God continually has employed such circumstances as persecution, opposition, plunder, etc., to cause saints to comprehend that He wishes them to have the spirit of rapture rather than to make progress in the work on earth. The Lord desires to change the course of His children, many of whom do not realize there is this far better spirit of rapture.
This spirit has its definite effect on life. Before one secures. it his experience is bound to be changing constantly; after he receives the witness and assurance of rapture in his spirit, however, his life and labor will be sustained on a level worthy of this kind of spirit, thus preparing him for the Lordís return. Such preparation includes more than outward correction: it is making the spirit, the soul, and the body of the believer wholly ready to meet the Lord.
Hence we should pray and petition the Holy Spirit to show us how to obtain this spirit of rapture and how to retain it. We should believe and then be willing to eliminate all obstacles to the realization of such a spirit. And once we have appropriated it we should habitually check our life and work against it. In case we lose this spirit we should determine at once how it was lost and how it can be restored. Such a spirit once obtained can be easily forfeited. This may be due chiefly to our ignorance (at this stage of life) of how to preserve such a heavenly position through special prayer and effort. We must therefore ask the Holy Spirit to teach us the way to retain this spirit. Such prayer usually leads us to seek ďthe things that are aboveĒ (Col. 3.2), and this is one of the requisites for preservation.
Since he now stands at the door of heaven and can be transported at any moment, the Christian should choose to wear the heavenly white garment and perform heavenly work. Such a hope separates him from earthly matters while joining him to the heavenly.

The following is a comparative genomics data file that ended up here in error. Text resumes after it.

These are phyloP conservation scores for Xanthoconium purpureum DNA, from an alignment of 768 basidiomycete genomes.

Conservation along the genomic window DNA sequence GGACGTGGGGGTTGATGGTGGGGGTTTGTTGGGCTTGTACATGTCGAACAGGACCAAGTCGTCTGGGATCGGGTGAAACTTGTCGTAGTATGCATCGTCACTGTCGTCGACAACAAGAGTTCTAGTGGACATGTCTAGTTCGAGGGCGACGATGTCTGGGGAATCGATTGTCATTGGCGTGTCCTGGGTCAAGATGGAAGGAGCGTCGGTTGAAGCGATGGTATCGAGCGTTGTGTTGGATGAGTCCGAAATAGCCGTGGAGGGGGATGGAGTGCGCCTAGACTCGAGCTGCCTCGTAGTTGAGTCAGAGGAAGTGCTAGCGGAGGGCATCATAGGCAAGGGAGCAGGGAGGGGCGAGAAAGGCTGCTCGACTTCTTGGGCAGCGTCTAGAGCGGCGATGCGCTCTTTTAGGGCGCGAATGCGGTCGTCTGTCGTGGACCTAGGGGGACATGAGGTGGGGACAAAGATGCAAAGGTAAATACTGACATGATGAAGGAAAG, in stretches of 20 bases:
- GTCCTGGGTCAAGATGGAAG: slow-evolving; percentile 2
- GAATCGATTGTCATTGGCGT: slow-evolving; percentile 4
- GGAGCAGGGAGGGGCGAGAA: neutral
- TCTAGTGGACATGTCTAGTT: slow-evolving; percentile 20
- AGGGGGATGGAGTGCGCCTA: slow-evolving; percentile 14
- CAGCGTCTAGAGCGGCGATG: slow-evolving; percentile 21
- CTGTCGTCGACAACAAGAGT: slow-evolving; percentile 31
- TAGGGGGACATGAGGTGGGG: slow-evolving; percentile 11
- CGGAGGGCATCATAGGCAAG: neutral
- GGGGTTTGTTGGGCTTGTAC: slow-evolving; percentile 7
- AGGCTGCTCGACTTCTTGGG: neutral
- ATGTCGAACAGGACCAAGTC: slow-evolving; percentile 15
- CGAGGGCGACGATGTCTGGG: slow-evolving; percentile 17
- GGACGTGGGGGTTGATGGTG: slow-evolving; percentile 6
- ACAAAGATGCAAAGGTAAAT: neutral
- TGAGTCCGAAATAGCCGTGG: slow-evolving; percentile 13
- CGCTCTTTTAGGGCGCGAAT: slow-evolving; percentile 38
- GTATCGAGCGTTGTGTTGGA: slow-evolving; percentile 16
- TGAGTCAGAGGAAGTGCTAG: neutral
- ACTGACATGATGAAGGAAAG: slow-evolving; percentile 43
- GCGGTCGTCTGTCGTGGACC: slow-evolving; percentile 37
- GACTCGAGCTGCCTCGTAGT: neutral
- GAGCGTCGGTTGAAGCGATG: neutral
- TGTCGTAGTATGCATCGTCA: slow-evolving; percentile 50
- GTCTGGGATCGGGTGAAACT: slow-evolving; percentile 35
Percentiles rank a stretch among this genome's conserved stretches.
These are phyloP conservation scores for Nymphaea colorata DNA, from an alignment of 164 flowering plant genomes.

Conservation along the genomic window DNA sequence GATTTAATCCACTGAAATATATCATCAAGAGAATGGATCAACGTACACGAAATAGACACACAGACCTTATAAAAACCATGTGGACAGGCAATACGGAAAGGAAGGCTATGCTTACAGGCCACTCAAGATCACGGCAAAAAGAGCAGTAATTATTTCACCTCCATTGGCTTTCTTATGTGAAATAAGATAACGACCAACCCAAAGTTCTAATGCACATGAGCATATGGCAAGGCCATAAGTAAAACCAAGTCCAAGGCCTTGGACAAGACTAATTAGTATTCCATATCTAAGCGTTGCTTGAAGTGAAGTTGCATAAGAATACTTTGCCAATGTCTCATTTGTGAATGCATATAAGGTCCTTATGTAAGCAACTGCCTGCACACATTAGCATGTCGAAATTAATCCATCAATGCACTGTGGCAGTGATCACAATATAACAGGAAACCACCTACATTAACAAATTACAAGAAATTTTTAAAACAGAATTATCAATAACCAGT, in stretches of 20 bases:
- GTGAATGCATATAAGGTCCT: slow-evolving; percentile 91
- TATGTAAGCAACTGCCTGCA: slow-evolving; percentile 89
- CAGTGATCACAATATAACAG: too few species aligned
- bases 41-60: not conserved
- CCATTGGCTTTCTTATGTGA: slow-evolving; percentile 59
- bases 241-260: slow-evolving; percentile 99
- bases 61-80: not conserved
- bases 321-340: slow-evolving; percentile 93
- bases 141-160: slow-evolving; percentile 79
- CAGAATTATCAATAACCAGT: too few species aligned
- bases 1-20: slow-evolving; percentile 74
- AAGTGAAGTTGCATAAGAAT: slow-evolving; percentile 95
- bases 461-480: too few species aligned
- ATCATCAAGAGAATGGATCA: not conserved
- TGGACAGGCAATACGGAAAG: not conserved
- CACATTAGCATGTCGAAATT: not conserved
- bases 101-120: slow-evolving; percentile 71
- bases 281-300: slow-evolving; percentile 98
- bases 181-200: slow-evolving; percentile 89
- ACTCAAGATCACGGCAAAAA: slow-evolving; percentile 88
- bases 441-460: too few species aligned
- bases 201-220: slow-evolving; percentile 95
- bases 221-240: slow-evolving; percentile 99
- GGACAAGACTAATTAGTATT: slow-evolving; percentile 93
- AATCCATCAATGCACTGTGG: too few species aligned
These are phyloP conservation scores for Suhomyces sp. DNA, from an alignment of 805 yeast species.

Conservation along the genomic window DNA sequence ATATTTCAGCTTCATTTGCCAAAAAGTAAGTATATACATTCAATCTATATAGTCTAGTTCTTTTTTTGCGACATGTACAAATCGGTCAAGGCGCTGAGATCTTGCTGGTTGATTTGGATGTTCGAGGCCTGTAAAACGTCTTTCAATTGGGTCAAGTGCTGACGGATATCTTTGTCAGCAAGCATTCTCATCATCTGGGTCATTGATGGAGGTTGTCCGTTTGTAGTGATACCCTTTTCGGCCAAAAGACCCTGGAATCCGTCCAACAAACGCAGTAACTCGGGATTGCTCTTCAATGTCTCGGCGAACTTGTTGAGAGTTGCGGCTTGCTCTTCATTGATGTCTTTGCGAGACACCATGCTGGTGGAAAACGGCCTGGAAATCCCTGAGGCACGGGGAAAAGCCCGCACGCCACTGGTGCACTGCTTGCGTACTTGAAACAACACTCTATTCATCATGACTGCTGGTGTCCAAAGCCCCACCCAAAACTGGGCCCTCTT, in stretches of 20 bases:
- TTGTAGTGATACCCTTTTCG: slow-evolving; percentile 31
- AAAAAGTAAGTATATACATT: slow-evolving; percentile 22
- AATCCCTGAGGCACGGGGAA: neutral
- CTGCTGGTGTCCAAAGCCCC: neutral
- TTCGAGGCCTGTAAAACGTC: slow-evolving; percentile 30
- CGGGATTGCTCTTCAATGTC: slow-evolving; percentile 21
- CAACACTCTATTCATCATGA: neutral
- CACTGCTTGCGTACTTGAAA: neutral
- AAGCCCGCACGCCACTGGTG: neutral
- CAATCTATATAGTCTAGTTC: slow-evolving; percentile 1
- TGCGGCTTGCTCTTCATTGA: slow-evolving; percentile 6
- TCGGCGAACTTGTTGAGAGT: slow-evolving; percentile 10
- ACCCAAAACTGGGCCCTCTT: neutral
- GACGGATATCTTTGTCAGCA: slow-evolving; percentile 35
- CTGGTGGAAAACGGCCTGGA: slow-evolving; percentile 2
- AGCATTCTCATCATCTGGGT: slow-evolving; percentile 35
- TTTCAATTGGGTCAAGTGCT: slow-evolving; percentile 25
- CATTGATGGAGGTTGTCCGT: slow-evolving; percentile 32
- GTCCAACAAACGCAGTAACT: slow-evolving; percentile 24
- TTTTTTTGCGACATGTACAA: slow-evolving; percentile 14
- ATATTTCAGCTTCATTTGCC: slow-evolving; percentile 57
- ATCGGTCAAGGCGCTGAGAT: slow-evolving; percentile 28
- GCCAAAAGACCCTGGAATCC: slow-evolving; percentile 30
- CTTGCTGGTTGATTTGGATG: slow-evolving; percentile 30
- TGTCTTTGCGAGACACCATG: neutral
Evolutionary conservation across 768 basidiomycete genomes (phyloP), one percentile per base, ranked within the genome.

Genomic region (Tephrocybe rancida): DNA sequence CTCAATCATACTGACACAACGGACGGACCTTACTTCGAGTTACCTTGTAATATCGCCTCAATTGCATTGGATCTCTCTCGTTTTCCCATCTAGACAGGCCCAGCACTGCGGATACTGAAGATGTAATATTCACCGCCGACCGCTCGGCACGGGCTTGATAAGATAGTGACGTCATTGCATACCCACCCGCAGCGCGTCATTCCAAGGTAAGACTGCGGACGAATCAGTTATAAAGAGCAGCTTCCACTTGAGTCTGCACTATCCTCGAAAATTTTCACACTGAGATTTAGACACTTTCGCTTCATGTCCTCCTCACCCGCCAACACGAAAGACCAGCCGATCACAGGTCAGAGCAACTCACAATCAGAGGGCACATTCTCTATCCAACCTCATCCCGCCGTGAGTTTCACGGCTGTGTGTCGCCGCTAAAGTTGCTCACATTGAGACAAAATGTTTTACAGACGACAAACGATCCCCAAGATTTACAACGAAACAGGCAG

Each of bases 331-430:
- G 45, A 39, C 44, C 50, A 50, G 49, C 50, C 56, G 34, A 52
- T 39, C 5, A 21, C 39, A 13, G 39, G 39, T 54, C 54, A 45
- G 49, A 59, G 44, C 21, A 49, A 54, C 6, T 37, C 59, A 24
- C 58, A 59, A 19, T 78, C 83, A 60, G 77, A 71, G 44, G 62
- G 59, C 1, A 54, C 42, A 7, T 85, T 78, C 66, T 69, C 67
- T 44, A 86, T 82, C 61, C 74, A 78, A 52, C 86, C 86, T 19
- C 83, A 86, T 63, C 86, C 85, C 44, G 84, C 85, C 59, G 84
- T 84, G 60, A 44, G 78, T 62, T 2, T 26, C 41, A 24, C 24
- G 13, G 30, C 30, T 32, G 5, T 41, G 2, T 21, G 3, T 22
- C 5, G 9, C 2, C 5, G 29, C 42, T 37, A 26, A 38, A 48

The fact that God wishes a believer to look for rapture does not suggest that he should be concerned only with his rapture and forget the remainder of the work God has appointed him. What God actually designs to convey to him is that he should not permit God-given labor to hinder his rapture. In both his walk and work, heavenly attraction should always be greater than earthly gravitation. The child of God should learn to live for the Lordís service, but even more so for the Lordís receiving him. May our spirit be uplifted daily, looking for the return of the Lord. May the things of this world so lose their power over us that we do not in the slightest wish to be ďworldlyĒ; nay, we even delight in not remaining ďin the world.Ē May our spirit daily ascend, asking to be with the Lord earlier. May we so seek the things above that not even the best work on earth can distract our hearts. May we henceforth pray in spirit and with understanding, ďCome, Lord Jesus!Ē (Rev. 22.20)